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05/30/2002 Entry: "New York Times makes the point"

The New York Times agrees with us that web radio is not a panacea and makes an imperfect substitute for shortwave radio. Reporter Ian Austen mentions that when he travelled to France, the phones shut down when the hotel switchboards closed in the evening. He didn't make the mistake of not bringing a shortwave radio the next time he travelled. (Login and password required; Thanks John Figliozzi for pointing this article out.)

Replies: 4 Comments

The article below shows that the BBC received increased funding for shortwave. This means expansion of services to other continents except of course North America. http://www.rnw.nl/realradio/html/medianews.html

Posted by Mike @ 17 July 2002 1614 UTC

My wife and I found ourselves in Europe on Sept. 11, with no computer on a romantic vacation of course! Our hotel in Paris had CNN but thanks to my little Sony we had the more factual, less hysterical, calmly reassuring reporting of BBC WS in English. Shortwave is universal, cheap and reliable. BBC WS has given me a lifetime of gratitude and respect for the UK.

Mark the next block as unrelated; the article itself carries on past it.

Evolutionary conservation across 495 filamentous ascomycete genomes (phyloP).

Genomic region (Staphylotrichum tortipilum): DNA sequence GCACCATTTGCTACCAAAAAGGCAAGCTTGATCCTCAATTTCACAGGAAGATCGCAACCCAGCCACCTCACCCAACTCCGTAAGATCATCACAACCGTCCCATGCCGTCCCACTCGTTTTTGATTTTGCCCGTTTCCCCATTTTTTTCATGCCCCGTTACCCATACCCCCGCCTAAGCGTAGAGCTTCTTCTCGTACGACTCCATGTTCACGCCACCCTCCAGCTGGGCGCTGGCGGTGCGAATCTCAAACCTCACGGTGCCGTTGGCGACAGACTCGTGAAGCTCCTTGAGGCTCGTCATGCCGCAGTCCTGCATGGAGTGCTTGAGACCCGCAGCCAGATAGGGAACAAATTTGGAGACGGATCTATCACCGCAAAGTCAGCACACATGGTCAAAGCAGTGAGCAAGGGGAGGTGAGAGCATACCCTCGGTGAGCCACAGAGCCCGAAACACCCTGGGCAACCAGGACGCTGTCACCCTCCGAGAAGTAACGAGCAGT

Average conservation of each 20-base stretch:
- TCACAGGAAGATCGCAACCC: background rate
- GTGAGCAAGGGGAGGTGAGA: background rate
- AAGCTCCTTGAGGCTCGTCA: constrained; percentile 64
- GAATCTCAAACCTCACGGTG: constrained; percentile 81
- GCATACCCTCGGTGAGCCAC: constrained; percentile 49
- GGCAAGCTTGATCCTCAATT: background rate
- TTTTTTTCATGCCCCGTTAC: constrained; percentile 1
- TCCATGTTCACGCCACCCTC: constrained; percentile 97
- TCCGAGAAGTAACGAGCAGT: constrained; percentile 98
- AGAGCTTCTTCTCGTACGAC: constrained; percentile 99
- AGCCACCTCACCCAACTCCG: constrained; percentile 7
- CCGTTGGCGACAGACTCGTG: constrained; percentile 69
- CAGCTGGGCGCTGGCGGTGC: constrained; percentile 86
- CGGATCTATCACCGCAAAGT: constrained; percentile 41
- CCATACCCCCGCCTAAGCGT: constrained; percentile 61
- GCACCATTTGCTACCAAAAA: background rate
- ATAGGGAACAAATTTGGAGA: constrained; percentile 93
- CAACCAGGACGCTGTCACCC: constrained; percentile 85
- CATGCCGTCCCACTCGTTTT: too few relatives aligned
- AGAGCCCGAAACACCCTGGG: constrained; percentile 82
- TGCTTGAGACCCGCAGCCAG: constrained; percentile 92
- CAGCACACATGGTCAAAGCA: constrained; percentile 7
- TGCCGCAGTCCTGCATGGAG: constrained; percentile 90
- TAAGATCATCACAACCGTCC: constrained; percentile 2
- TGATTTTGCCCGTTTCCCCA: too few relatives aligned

Posted by Mike Butts, Portland, Oregon USA @ 08 July 2002 2319 UTC

BBC News just discussed that the Compony EBONE who owns fiber optical cables may shut down today at 5:00 PM (in Europe) as they are broke leaving thousands of web customers without service! Another example of just how unstable web-casting can be. Shortwave still rules folks! Best regards, Randall Shreve Hooper, Utah

Posted by Randall Shreve @ 14 June 2002 1333 UTC

Here in Utah it is not all that uncommom to have large area power-outages, which means if traveling that Hotel phone systems go deader than nails. As I travel for my job, I always take along a portable short-wave receiver so to stay informed in world events. Besides, local news tends to be just that, local. While I am still able to receive the BBC via shortwave (5,975), I am no longer able to listen while driving, which was a wonderful way to stay informed. Sure hope that management at the BBC comes to realize that there is a heck of a lot of people out there with SW radios and the BBC shouldn't box themselves into the very limited platforms of Internet or satellite radio.

Posted by Randall Shreve @ 10 June 2002 2122 UTC